[Coral-List] New publication: Flood sedimentation in coral reef areas

Mike Field mfield at usgs.gov
Tue Feb 10 15:59:46 EST 2009

Coral Listers,

A new paper by Amy Draut et al  titled "Supply and dispersal of flood 
sediment from a steep, tropical watershed: Hanalei Bay, Kaua'i, 
Hawai'i, USA" has just been published in the Geological Society of 
America Bulletin ( March 2009, v. 121, no. 3-4, p. 574-585).

This is a journal that many of you interested in this topic may not 
see, so I've taken the liberty of attaching the abstract below. A pdf 
of the article can be obtained from Amy (adraut at usgs.gov).


In contrast to many small, mountainous watersheds in temperate 
coastal regions, where fluvial discharge and wave energy commonly 
coincide, deposition and reworking of tropical flood sediment can be 
seasonally decoupled, and this has important implications for 
coral-reef ecosystems. An understanding of the interaction between 
tropical flood sedimentation and wave climate is essential to 
identifying and mitigating effects of watershed changes on coral 
reefs as urbanization and climate change proceed. Sedimentary facies 
and isotopic properties of sediment in Hanalei Bay, on the island of 
Kaua'i, Hawai'i, USA, were used to assess deposition and reworking of 
flood deposits from the Hanalei River in a case study demonstrating 
the potential ecosystem effects of runoff from a steep, tropical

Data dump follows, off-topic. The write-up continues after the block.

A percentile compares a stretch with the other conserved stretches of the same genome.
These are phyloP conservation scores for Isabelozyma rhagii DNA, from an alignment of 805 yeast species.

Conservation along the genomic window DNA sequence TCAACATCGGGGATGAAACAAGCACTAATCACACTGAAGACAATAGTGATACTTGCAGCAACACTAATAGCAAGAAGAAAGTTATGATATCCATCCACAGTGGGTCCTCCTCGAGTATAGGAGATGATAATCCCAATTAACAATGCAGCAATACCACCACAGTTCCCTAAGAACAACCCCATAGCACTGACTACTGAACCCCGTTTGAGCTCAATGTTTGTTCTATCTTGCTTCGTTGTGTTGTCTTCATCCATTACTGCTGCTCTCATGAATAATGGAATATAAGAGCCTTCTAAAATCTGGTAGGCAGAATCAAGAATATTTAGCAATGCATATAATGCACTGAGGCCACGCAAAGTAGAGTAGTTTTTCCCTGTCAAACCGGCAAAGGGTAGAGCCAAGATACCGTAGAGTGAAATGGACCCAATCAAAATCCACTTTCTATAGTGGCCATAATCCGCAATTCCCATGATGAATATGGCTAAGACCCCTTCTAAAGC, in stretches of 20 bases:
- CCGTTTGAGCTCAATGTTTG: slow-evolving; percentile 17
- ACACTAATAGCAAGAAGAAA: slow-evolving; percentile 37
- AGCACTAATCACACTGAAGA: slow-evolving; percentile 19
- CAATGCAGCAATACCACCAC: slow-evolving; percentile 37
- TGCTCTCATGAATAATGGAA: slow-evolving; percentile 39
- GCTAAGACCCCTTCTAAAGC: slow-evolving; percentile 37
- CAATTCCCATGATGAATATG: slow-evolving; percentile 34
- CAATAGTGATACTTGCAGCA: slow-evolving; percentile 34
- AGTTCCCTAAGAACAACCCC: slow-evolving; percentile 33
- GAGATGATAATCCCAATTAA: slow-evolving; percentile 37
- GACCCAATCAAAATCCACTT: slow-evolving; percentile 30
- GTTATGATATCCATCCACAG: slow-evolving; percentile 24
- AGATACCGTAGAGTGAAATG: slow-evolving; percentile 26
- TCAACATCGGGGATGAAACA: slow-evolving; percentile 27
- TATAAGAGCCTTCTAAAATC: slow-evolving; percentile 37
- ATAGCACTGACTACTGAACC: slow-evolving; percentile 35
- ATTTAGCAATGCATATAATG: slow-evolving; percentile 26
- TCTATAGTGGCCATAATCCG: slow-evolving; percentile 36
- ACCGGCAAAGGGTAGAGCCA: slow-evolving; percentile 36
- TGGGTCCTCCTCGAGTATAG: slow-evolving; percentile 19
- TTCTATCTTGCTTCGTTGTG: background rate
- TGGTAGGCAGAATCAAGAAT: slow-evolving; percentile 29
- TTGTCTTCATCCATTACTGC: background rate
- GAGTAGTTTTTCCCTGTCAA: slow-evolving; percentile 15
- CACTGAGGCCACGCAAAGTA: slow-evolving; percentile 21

In Hanalei Bay, the youngest and thickest terrigenous sediment was 
consistently present near the river mouth and in a bathymetric 
depression that acted as at least a temporary sediment sink. During 
this 2 yr study, the largest flood events occurred in late winter and 
spring 2006; substantial terrestrial sediment delivered by those 
floods still remained in the bay as of June 2006 because oceanic 
conditions were not sufficiently energetic to transport all of the 
sediment offshore. Additional sediment was deposited in the bay by a 
summer 2006 flood that coincided with seasonal low wave energy. In 
most years, flood sediment accumulating in the bay and on its 
fringing reefs would be remobilized and advected out of the bay 
during winter, when the wave climate is energetic. Turbidity and 
sedimentation on corals resulting from late spring and summer floods 
during low wave energy could have a greater impact on coral-reef 
ecosystems than floods in other seasons, an effect that could be 
exacerbated if the incidence and sediment load of tropical summer 
floods increase due to urbanization and climate change.


Michael E. Field
US Geological Survey
Pacific Science Center
400 Natural Bridges Drive
Santa Cruz, CA 95060
(831) 427-4737;   FAX: (831) 427-4748


More information about the Coral-List mailing list